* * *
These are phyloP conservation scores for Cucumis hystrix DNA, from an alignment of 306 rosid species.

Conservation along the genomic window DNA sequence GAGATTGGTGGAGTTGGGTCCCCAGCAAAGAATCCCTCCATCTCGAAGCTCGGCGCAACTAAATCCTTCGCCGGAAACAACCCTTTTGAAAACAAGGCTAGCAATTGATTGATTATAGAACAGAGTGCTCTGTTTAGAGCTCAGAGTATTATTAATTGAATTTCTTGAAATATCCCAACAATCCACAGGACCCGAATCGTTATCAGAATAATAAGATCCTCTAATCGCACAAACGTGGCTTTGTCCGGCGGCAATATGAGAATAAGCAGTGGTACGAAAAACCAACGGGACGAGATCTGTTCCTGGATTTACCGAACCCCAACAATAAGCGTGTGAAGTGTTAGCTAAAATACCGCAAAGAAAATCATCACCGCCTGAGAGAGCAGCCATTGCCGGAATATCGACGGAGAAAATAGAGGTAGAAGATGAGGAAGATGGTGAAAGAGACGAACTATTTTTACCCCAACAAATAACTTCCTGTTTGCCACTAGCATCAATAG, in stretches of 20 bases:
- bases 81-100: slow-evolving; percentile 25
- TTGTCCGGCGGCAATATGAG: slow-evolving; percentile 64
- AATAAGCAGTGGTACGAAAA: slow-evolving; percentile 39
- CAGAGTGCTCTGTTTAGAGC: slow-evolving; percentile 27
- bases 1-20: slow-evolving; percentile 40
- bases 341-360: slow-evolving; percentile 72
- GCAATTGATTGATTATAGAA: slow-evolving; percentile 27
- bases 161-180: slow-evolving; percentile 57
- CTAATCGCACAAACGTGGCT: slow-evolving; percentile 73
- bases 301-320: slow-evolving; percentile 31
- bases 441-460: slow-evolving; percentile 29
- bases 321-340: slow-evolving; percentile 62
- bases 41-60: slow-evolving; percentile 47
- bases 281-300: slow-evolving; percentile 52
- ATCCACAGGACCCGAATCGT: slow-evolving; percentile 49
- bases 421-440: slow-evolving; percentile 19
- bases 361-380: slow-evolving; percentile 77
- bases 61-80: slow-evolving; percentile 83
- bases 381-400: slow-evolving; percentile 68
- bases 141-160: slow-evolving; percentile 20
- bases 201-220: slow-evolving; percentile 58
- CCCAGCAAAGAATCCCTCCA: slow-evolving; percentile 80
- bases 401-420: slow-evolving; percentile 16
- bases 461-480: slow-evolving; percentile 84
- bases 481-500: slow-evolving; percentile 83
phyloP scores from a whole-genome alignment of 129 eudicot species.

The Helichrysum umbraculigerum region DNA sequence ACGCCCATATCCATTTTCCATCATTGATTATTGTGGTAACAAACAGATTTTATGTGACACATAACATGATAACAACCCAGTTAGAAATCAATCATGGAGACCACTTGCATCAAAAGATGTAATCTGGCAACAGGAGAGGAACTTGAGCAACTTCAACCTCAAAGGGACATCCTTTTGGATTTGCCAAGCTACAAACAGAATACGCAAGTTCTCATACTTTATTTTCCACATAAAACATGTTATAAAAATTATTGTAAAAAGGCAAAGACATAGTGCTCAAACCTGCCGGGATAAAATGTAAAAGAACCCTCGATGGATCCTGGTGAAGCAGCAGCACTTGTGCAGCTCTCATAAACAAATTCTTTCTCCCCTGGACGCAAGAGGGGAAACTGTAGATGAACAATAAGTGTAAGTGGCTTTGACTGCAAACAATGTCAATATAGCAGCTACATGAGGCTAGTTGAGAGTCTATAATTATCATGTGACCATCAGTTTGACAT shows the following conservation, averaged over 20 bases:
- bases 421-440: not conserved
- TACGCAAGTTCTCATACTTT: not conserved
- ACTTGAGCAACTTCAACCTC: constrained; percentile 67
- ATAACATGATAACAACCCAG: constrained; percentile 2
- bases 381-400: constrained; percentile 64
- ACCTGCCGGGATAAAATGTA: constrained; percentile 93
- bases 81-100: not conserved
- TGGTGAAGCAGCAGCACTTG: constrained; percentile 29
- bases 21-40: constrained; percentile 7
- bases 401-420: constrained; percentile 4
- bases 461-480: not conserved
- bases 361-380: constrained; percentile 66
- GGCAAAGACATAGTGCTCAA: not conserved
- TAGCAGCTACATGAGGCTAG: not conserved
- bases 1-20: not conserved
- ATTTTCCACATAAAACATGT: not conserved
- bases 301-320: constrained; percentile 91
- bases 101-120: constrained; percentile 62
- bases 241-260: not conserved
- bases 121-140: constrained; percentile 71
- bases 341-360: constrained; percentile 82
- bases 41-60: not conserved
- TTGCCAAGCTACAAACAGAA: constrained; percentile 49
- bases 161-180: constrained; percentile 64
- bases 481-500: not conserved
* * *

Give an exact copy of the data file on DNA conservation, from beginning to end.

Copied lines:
These are phyloP conservation scores for Cucumis hystrix DNA, from an alignment of 306 rosid species.

Conservation along the genomic window DNA sequence GAGATTGGTGGAGTTGGGTCCCCAGCAAAGAATCCCTCCATCTCGAAGCTCGGCGCAACTAAATCCTTCGCCGGAAACAACCCTTTTGAAAACAAGGCTAGCAATTGATTGATTATAGAACAGAGTGCTCTGTTTAGAGCTCAGAGTATTATTAATTGAATTTCTTGAAATATCCCAACAATCCACAGGACCCGAATCGTTATCAGAATAATAAGATCCTCTAATCGCACAAACGTGGCTTTGTCCGGCGGCAATATGAGAATAAGCAGTGGTACGAAAAACCAACGGGACGAGATCTGTTCCTGGATTTACCGAACCCCAACAATAAGCGTGTGAAGTGTTAGCTAAAATACCGCAAAGAAAATCATCACCGCCTGAGAGAGCAGCCATTGCCGGAATATCGACGGAGAAAATAGAGGTAGAAGATGAGGAAGATGGTGAAAGAGACGAACTATTTTTACCCCAACAAATAACTTCCTGTTTGCCACTAGCATCAATAG, in stretches of 20 bases:
- bases 81-100: slow-evolving; percentile 25
- TTGTCCGGCGGCAATATGAG: slow-evolving; percentile 64
- AATAAGCAGTGGTACGAAAA: slow-evolving; percentile 39
- CAGAGTGCTCTGTTTAGAGC: slow-evolving; percentile 27
- bases 1-20: slow-evolving; percentile 40
- bases 341-360: slow-evolving; percentile 72
- GCAATTGATTGATTATAGAA: slow-evolving; percentile 27
- bases 161-180: slow-evolving; percentile 57
- CTAATCGCACAAACGTGGCT: slow-evolving; percentile 73
- bases 301-320: slow-evolving; percentile 31
- bases 441-460: slow-evolving; percentile 29
- bases 321-340: slow-evolving; percentile 62
- bases 41-60: slow-evolving; percentile 47
- bases 281-300: slow-evolving; percentile 52
- ATCCACAGGACCCGAATCGT: slow-evolving; percentile 49
- bases 421-440: slow-evolving; percentile 19
- bases 361-380: slow-evolving; percentile 77
- bases 61-80: slow-evolving; percentile 83
- bases 381-400: slow-evolving; percentile 68
- bases 141-160: slow-evolving; percentile 20
- bases 201-220: slow-evolving; percentile 58
- CCCAGCAAAGAATCCCTCCA: slow-evolving; percentile 80
- bases 401-420: slow-evolving; percentile 16
- bases 461-480: slow-evolving; percentile 84
- bases 481-500: slow-evolving; percentile 83
phyloP scores from a whole-genome alignment of 129 eudicot species.

The Helichrysum umbraculigerum region DNA sequence ACGCCCATATCCATTTTCCATCATTGATTATTGTGGTAACAAACAGATTTTATGTGACACATAACATGATAACAACCCAGTTAGAAATCAATCATGGAGACCACTTGCATCAAAAGATGTAATCTGGCAACAGGAGAGGAACTTGAGCAACTTCAACCTCAAAGGGACATCCTTTTGGATTTGCCAAGCTACAAACAGAATACGCAAGTTCTCATACTTTATTTTCCACATAAAACATGTTATAAAAATTATTGTAAAAAGGCAAAGACATAGTGCTCAAACCTGCCGGGATAAAATGTAAAAGAACCCTCGATGGATCCTGGTGAAGCAGCAGCACTTGTGCAGCTCTCATAAACAAATTCTTTCTCCCCTGGACGCAAGAGGGGAAACTGTAGATGAACAATAAGTGTAAGTGGCTTTGACTGCAAACAATGTCAATATAGCAGCTACATGAGGCTAGTTGAGAGTCTATAATTATCATGTGACCATCAGTTTGACAT shows the following conservation, averaged over 20 bases:
- bases 421-440: not conserved
- TACGCAAGTTCTCATACTTT: not conserved
- ACTTGAGCAACTTCAACCTC: constrained; percentile 67
- ATAACATGATAACAACCCAG: constrained; percentile 2
- bases 381-400: constrained; percentile 64
- ACCTGCCGGGATAAAATGTA: constrained; percentile 93
- bases 81-100: not conserved
- TGGTGAAGCAGCAGCACTTG: constrained; percentile 29
- bases 21-40: constrained; percentile 7
- bases 401-420: constrained; percentile 4
- bases 461-480: not conserved
- bases 361-380: constrained; percentile 66
- GGCAAAGACATAGTGCTCAA: not conserved
- TAGCAGCTACATGAGGCTAG: not conserved
- bases 1-20: not conserved
- ATTTTCCACATAAAACATGT: not conserved
- bases 301-320: constrained; percentile 91
- bases 101-120: constrained; percentile 62
- bases 241-260: not conserved
- bases 121-140: constrained; percentile 71
- bases 341-360: constrained; percentile 82
- bases 41-60: not conserved
- TTGCCAAGCTACAAACAGAA: constrained; percentile 49
- bases 161-180: constrained; percentile 64
- bases 481-500: not conserved